Housing has today moved centre-stage in the election campaign with the news that the Conservative manifesto contains a pledge to allow tenants of housing associations to buy their homes at a 35% discount. ‘Conservatives’, David Cameron claimed at the manifesto launch, ‘have dreamed of building a property-owning democracy for generations… This generation of Conservatives can proudly say it: the dream of a property-owning democracy is alive – and we will fulfil it.’
Cameron is certainly right that the creation of a ‘property-owning democracy’ has been a central objective of generations of Conservatives. The idea first emerged in the 1920s – the brainchild of the Unionist MP Noel Skelton – as part of a strategy of ‘constructive conservatism’ designed to win working-class votes during an era of mass democracy. The idea resurfaced after the Second World War as part of the Conservative response to the social reforms and electoral success of Clement Attlee’s Labour government. In 1946 Anthony Eden delivered a speech to the Conservative Party conference in which he called for measures that would enable citizens to buy homes, tenant farmers to buy land, and workers a share in industry. ‘Our objective’, Eden said, ‘is a nationwide property-owning democracy.’
After returning to office in 1951 the Conservative Party did, in fact, enjoy a series of remarkable successes in housing policy. Elected on the back of a pledge to build 300,000 new homes each year, the Minister of Housing Harold Macmillan soon met and exceeded these targets, largely as the result of public sector rather than private sector construction. Macmillan combined the rapid expansion of housing supply with modest measures to allow council tenants to buy their homes, and policies that were designed to support the creation of new mortgages. These measures did lead to a slow and steady increase in the proportion of owner-occupiers. The party’s claim in a 1954 election poster that it was ‘Smashing Housing Records!’ was by no means misplaced.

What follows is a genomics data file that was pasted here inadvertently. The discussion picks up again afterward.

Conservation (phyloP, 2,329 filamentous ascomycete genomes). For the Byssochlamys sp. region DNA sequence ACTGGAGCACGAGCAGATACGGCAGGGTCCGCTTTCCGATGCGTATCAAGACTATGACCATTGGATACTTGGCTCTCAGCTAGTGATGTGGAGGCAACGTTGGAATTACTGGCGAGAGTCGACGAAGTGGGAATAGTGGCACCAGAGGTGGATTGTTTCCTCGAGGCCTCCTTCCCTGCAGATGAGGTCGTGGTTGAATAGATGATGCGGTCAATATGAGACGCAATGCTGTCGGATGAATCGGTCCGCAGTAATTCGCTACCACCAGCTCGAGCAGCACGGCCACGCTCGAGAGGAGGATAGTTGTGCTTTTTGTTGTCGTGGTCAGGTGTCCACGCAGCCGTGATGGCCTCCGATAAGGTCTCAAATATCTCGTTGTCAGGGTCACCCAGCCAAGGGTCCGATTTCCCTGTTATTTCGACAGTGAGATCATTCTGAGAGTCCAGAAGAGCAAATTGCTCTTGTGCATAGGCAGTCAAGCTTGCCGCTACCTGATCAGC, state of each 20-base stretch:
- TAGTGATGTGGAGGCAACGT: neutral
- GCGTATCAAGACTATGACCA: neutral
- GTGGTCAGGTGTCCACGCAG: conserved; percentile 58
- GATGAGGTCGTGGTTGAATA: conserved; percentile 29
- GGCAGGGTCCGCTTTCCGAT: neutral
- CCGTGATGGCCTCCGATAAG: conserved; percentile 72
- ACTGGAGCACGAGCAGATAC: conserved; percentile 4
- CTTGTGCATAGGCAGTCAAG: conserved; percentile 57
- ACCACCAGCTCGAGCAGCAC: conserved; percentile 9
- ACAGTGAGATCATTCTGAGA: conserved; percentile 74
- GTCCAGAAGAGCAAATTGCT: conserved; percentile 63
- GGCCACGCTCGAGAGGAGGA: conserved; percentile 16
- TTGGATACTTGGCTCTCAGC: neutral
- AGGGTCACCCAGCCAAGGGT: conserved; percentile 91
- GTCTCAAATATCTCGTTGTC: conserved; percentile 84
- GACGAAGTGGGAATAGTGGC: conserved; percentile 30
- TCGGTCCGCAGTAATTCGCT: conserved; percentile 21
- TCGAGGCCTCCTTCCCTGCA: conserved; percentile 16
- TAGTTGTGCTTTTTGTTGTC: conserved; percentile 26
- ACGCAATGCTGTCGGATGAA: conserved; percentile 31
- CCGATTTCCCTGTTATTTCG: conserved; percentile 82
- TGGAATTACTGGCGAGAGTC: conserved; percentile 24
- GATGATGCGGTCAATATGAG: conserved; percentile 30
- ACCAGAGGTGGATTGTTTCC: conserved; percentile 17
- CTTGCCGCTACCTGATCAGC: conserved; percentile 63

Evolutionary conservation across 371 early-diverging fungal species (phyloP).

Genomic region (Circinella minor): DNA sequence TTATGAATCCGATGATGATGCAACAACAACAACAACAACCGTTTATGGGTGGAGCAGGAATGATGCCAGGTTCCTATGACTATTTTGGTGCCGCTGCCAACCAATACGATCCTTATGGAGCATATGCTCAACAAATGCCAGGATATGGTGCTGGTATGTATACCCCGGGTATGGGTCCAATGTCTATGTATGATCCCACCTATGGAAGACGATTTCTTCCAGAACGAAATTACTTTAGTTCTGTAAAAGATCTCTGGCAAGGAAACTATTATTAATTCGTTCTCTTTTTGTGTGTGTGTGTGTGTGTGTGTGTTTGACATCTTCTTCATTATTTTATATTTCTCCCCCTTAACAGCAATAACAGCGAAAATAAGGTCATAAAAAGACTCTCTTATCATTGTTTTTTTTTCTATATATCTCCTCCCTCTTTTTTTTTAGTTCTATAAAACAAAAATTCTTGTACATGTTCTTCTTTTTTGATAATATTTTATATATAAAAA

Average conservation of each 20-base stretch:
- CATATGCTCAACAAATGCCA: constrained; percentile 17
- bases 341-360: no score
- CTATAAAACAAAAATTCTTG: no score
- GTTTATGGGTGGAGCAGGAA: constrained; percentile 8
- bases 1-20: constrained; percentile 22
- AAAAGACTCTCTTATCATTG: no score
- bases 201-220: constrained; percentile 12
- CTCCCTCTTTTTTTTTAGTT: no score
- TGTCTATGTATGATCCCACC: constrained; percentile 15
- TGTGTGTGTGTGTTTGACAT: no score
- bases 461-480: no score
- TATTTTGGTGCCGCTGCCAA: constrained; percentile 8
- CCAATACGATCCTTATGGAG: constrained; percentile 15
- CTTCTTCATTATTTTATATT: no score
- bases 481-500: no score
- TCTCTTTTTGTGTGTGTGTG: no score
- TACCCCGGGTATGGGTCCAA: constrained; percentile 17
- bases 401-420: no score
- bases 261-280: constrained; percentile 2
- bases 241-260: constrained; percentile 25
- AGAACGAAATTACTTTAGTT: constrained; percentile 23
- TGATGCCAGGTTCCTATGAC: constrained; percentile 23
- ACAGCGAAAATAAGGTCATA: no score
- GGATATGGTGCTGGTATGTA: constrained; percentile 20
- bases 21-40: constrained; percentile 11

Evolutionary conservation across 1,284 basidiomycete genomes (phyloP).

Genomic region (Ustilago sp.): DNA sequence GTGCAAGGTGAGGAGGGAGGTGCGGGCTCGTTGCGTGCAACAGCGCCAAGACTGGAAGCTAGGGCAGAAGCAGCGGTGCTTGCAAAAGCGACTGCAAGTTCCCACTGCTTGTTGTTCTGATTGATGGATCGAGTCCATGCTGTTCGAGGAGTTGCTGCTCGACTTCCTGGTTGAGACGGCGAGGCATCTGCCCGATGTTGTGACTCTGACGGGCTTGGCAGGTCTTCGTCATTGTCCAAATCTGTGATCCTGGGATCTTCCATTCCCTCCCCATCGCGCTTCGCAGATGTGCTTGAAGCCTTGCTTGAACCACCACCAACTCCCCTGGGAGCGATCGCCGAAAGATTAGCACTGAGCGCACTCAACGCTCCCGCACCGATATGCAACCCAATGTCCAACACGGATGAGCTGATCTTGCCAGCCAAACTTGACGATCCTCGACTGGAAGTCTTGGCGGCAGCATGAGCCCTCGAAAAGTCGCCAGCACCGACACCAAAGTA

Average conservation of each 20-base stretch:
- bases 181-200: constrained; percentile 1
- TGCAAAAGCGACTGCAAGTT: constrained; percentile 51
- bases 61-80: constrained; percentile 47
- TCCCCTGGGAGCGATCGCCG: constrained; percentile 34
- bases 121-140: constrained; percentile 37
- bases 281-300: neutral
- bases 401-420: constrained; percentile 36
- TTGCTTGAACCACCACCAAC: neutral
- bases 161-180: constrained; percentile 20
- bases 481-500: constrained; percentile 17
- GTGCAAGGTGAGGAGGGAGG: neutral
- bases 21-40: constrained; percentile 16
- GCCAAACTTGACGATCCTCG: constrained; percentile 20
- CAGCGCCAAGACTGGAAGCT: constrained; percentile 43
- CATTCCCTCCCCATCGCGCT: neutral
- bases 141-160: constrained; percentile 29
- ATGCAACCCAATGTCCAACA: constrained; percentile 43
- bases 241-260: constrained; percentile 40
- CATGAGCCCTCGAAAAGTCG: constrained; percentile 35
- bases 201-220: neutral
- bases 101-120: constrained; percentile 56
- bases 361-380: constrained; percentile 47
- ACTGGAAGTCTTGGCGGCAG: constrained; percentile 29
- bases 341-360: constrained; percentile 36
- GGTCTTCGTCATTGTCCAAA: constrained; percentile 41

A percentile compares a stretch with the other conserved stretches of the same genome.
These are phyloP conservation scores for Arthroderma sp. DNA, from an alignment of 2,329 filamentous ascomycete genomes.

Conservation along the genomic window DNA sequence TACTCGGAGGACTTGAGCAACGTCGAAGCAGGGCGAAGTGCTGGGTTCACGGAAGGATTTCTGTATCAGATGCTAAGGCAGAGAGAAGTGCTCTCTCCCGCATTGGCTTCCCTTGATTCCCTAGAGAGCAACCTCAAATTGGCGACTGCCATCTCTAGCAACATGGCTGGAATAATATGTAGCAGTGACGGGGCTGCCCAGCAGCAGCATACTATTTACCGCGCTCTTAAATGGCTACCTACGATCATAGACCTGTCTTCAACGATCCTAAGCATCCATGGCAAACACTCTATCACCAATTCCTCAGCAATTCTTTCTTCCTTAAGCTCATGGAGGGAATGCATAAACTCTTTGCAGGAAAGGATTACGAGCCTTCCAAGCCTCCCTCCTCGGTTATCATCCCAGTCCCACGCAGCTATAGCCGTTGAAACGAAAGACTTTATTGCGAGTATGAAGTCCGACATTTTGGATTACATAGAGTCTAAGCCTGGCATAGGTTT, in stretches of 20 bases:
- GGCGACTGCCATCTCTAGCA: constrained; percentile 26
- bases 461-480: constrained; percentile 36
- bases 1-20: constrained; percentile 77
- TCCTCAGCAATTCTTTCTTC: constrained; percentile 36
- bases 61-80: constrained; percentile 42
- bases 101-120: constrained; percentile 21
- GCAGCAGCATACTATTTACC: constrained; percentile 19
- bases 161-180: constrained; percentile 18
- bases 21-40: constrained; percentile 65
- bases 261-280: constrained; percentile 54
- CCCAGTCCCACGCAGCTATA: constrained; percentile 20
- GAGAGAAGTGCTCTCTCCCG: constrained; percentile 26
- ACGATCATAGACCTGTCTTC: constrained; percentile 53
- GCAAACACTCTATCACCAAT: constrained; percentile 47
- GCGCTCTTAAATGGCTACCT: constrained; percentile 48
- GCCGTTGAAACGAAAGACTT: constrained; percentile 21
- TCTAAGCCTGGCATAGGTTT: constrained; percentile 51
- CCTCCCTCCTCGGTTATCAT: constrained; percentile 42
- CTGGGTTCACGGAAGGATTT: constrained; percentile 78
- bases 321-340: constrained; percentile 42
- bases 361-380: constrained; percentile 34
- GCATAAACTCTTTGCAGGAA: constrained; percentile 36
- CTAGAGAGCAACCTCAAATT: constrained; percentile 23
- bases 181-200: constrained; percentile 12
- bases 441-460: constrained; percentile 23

Many of these ideas resurfaced again in the 1980s, albeit in a rather more radical guise. The creation of a ‘property-owning democracy’ was now not merely about extending ownership – what Margaret Thatcher described as ‘a crusade to enfranchise the many in the economic life of the nation’ – but now formed part of a strategy to reduce the size of the state. Under the Right to Buy, council tenants were offered the opportunity to purchase their homes at discounts of up to 70% of the market value and were eligible for 100% mortgages underwritten by their local authority. Millions of people seized the opportunity, and more than two and a half million homes (approximately 40% of the UK’s total social housing stock) have been sold under the policy.
The current government, however, has enjoyed far fewer housing policy successes. After growing consistently under every government since 1918, owner-occupation began to slip back in the middle of the last decade (a consequence of the financial crisis), and the coalition has failed to arrest the slide. After hitting a peak of 71% in 2005, owner-occupation had dropped to 64% in 2011 and is still falling. Policies designed to address the slide – such as the 2010 extension of the Right to Buy, or the 2013 Help to Buy scheme – have had at best a marginal impact and may even have helped to fuel the house price increases that have made it so difficult to take that first step on to the property ladder.
Offering housing association tenants the opportunity to purchase their homes may temporarily arrest falling levels of owner-occupation – though in doing so they risk catastrophic consequences for the housing associations themselves – but will not address the underlying problems in the housing market. The key issue remains that housing supply has not kept up with housing demand, and nothing short of concerted effort to increase construction will resolve this problem. The ‘dream’ of the property-owning democracy may well still be alive, but it is certainly imperilled – and there is nothing in this latest announcement to suggest that the Conservatives can fulfil it.
Dr Matthew Francis, Birmingham Teaching Fellow in History, University of Birmingham